Republican Split Sinks Border Security Legislation for Second Time

The Senate rejected a border security package on Thursday for the second time, following pressure from former President Donald Trump, who didn’t want to give President Joe Biden an election-year win. The bill, originally drafted by Republicans in February, was opposed by all but one GOP senator, Lisa Murkowski (R-AL), and several progressive Democrats.

The legislation aimed to grant the president new emergency powers to restrict border crossings if migrant encounters reached a certain level, tighten asylum standards, expedite asylum processing, and increase funding for border patrol agents.

GOP senators accused Senate Majority Leader Chuck Schumer (D-NY) of using the bill for political gain, claiming it was intended to boost vulnerable Democratic incumbents. “This bill today is a prop, a pure messaging vote and a fundraising piece for Democrats,” Sen. James Lankford (R-OK) said on Newsmax. Lankford had helped negotiate the bill earlier this year but voted against it on Thursday.

Democrats criticized Republicans for abandoning bipartisan efforts to address the border crisis. “It would have gotten done had Donald Trump not said, ‘I don’t want this done, blame it on me, I want chaos at the border so I can win reelection,'” Schumer said ahead of the vote.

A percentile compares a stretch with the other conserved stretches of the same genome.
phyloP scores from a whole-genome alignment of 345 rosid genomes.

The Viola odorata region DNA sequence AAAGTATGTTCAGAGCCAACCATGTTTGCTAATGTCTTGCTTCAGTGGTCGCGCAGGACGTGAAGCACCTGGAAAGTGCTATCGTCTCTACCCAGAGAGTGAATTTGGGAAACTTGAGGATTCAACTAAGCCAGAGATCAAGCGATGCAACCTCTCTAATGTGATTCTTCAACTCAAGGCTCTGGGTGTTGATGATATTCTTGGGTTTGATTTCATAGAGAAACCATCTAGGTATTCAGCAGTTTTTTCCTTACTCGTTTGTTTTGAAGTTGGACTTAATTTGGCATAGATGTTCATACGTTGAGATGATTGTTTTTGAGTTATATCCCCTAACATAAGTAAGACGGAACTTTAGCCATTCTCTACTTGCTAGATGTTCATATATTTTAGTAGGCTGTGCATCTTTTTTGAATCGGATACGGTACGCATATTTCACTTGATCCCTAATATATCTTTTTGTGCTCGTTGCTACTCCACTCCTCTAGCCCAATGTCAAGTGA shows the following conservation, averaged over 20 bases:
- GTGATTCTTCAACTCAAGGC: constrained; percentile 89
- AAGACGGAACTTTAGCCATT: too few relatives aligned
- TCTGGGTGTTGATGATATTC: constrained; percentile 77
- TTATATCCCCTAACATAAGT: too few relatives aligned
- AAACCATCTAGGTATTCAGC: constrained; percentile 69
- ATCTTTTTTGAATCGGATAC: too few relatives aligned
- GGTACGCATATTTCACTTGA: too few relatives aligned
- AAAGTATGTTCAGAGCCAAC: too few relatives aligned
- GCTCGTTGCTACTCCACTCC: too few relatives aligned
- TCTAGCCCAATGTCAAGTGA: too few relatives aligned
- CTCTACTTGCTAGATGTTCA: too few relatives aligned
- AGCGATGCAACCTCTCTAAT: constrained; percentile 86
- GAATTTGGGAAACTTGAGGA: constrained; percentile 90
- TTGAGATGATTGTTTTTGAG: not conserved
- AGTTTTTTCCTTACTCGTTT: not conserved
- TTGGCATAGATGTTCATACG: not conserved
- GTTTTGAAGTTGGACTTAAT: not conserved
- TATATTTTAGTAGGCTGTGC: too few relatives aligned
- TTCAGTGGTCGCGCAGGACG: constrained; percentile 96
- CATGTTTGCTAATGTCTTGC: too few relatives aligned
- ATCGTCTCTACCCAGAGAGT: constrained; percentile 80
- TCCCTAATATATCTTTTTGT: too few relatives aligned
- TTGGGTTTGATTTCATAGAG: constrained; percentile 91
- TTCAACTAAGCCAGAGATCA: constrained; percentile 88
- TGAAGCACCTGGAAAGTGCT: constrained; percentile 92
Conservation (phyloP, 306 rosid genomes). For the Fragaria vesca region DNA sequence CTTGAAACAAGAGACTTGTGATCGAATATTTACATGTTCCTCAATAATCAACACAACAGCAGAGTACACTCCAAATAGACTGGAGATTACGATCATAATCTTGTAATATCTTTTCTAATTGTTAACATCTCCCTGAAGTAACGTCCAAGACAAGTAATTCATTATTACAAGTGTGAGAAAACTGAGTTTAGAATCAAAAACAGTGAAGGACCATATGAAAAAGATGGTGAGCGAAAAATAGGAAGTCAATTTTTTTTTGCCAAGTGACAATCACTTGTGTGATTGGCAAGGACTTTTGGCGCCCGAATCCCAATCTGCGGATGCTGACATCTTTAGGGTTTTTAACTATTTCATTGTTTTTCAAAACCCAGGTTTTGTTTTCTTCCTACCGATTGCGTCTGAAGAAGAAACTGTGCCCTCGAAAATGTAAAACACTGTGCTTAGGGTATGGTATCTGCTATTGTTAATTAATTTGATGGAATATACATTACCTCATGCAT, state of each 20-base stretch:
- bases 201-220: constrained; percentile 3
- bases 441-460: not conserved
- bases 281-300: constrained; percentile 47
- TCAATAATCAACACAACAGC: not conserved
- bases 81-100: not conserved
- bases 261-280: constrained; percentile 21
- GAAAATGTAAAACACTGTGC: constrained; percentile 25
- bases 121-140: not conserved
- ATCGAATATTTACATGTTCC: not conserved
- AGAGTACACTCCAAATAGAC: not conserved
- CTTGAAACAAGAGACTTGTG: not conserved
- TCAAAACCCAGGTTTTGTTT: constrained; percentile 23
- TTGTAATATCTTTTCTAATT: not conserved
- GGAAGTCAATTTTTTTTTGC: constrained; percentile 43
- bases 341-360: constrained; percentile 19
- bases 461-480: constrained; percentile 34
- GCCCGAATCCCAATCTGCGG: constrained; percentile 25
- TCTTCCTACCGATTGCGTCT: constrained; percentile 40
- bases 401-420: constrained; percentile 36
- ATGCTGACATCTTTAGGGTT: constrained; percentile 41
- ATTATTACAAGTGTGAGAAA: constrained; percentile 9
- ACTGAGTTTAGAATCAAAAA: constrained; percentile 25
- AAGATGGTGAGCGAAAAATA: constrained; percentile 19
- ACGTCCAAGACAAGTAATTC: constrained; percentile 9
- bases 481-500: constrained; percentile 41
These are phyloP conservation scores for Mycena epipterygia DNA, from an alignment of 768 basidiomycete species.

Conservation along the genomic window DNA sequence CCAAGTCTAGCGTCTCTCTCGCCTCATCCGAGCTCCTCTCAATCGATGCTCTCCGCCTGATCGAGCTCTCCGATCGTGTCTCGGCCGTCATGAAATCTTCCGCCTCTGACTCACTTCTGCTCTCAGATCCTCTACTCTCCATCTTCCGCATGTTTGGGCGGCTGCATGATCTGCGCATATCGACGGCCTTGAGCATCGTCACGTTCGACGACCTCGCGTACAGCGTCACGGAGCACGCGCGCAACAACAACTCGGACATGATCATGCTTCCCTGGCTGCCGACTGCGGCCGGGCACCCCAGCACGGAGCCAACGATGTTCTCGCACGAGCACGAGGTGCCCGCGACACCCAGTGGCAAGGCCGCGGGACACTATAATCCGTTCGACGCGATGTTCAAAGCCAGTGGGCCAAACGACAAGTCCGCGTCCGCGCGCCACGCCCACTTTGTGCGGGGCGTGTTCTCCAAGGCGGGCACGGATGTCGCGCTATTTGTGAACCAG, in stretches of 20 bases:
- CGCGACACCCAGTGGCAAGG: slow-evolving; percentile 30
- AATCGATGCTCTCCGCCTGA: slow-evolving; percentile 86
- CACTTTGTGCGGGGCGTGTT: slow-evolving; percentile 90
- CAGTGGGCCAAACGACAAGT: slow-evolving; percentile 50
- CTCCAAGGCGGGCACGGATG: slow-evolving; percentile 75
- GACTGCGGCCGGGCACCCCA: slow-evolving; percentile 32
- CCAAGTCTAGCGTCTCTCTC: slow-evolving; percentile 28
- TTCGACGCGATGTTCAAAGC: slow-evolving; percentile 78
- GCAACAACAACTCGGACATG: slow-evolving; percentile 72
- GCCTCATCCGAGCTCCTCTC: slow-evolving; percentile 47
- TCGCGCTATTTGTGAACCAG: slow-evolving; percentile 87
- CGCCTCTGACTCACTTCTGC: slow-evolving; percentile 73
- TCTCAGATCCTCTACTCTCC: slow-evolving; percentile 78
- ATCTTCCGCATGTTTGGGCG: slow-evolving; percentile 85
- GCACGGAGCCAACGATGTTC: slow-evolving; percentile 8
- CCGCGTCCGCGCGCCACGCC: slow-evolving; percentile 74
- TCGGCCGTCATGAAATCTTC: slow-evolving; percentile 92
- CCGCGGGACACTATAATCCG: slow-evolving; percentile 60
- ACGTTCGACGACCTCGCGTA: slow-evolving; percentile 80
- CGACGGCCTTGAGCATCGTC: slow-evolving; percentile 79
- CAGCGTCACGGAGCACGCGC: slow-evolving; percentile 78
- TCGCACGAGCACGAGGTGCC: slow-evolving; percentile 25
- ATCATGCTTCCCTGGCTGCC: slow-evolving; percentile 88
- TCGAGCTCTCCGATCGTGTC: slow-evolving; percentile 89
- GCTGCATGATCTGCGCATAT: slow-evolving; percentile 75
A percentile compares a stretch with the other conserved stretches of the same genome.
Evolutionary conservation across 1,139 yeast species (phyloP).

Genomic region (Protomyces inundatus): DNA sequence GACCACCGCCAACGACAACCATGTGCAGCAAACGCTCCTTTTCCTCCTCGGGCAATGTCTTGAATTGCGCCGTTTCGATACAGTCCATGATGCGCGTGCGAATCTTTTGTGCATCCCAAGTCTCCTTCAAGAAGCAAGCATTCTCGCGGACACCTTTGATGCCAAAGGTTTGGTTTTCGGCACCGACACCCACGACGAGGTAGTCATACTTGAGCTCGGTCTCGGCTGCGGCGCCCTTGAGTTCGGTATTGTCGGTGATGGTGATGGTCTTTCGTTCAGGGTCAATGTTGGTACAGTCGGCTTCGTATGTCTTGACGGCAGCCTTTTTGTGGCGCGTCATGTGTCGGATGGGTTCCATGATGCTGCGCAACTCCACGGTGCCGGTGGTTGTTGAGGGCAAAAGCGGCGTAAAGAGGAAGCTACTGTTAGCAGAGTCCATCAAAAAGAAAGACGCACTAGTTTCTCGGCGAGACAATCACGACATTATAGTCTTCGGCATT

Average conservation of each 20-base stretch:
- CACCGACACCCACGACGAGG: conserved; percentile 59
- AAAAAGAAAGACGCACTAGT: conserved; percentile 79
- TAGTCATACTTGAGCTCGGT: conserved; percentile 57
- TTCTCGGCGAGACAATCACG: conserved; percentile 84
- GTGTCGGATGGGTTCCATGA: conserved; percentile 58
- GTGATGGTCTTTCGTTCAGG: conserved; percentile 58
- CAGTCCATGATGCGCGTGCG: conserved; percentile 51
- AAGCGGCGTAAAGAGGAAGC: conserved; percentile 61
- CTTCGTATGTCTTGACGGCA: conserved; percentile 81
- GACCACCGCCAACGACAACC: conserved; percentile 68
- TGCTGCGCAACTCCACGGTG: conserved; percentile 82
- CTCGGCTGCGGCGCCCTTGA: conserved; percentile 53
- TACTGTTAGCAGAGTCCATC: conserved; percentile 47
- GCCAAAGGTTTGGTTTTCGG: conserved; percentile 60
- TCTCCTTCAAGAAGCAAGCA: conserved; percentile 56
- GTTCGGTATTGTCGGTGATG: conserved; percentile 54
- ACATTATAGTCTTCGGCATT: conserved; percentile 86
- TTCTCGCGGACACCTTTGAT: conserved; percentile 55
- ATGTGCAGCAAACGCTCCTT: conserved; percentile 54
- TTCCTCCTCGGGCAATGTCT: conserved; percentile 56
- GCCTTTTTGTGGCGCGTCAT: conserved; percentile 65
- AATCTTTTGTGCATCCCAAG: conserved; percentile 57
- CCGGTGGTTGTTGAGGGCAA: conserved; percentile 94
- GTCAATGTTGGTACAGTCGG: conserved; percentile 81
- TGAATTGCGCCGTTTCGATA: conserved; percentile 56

The border situation has become a top concern for voters, affecting Biden’s approval ratings. Democrats hope to counter Republican attacks by highlighting GOP obstruction to reforms. The White House is considering executive orders to manage the migrant influx, but significant action requires legislation.

Next month, Senate Democrats plan to vote on protecting abortion rights and contraceptives, but these measures are also expected to fail. The Senate is in election mode, with little chance of substantial legislation passing before November.

Several Democrats who supported the border bill in February, when it was linked to aid for Ukraine and Israel, opposed it as a standalone measure on Thursday. The new bill lacked pathways to citizenship for undocumented immigrants, which had been a key issue for Democrats in past immigration bills.

Sen. Cory Booker (D-NJ) criticized the bill for excluding people fleeing violence and persecution from seeking asylum. Sen. Alex Padilla (D-CA) also opposed the bill, saying it should not be the starting point for immigration negotiations.

Murkowski expressed frustration with the political maneuvering, calling the situation “dumb.” She criticized both parties for using the bill as a political tool rather than addressing the border issue. “Explain what’s going on to somebody who is not part of this building. They think we’re nuts. They’re like, can you just fix the border?” Murkowski said.